Alcorn, Sage, Schwartz &
Magrath LLP

Tailgaters should use safety precautions this fall

One of the pure joys of autumn is sharing a tailgating experience with family and friends. Whether you are grilling and chilling outside of a National Football League (NFL) sports arena with a few thousand of your team's most ardent fans or are huddled around a dropped tailgate in your local high school stadium's parking lot, the communal fun of tailgating can't be beat.

In fact, it's an annual rite that many sports enthusiasts anticipate with relish. We certainly never want to dampen your enthusiasm for this fall pastime. But we do urge our Indiana readers to remain safe at all times while tailgating. The following tips might heighten the experience and keep everyone safer.

Use sun protection

The calendar might say that it's October, but that doesn't mean that the sun's rays aren't still capable of producing painful sunburns, as well as raise your risk of skin cancer and contribute to premature aging. Slather SPF on all exposed skin before heading out the door, and reapply after a couple of hours or heavy sweating.

Pack a first aid kit and fire extinguisher

These are supplies that you hope you'll never need but should always have on hand. It might not be you but a fellow tailgater who finds themselves in need, and quick access to both can mitigate damages.

If in doubt, toss it out

To avoid the agonizing consequences of food poisoning, never leave perishable food items like cooked meats or mayonnaise-based potato or macaroni salad unrefrigerated for more than an hour in the heat and two hours during cooler weather.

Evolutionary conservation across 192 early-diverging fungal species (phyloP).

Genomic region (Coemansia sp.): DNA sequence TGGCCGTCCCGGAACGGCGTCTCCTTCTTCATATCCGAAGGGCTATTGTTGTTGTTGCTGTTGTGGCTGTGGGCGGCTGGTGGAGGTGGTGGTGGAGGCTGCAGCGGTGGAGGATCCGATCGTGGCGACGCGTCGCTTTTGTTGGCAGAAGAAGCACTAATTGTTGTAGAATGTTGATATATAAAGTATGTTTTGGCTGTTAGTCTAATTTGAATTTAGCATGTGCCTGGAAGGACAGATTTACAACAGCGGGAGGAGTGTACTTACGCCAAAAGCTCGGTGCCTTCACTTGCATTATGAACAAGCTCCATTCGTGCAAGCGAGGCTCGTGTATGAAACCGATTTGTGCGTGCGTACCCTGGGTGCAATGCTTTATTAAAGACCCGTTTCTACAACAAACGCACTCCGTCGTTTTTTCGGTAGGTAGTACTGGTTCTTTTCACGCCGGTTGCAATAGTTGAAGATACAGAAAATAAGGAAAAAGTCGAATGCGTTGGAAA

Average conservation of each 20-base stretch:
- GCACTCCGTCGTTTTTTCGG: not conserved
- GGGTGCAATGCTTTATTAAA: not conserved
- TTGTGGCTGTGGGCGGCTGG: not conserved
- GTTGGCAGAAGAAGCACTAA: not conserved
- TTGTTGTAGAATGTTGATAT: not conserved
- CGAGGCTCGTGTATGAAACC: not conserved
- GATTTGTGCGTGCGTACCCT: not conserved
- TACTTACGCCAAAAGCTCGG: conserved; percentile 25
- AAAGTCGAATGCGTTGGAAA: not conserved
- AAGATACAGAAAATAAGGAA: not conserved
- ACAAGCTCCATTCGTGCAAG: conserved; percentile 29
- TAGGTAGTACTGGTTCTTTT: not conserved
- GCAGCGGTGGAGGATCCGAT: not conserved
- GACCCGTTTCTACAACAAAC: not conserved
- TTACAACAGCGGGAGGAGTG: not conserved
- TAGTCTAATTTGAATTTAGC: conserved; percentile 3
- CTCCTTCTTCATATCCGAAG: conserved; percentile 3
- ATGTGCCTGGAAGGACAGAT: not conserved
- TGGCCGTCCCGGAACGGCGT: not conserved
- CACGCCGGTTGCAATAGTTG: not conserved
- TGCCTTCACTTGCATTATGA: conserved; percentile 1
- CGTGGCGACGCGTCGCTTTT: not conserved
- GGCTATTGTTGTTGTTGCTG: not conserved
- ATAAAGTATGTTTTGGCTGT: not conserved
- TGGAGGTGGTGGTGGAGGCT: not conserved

Stay hydrated

Dehydration is not just a summertime concern. People can become dehydrated even on the coldest day of the year if they fail to drink enough water or sports drinks. Soft drinks aren't sufficient and alcoholic beverages can exacerbate the problem, so pick up a case of bottled water for your tailgate.

Choose a designated driver

Alcohol and tailgating may go hand-in-hand, but the devastating effects of drunk driving shatter families and entire communities. There's nothing wrong with having a couple of beers while you grill in designated areas where alcohol use is allowed.

But the problem begins when intoxicated — or even just "buzzed" — drivers climb behind the wheel and drive. Not only could you wind up arrested, you could kill or maim innocent people in your path.

What to do after a wreck with a drunk driver?

If you are unlucky and get into an accident with an impaired or intoxicated driver, the results can be devastating. You could face surgeries and months of grueling physical therapy just to regain a semblance of your former self. In fact, you may never again be the same.

If that is the case, you will need to hold the drunken driver liable for your injuries and other damages.

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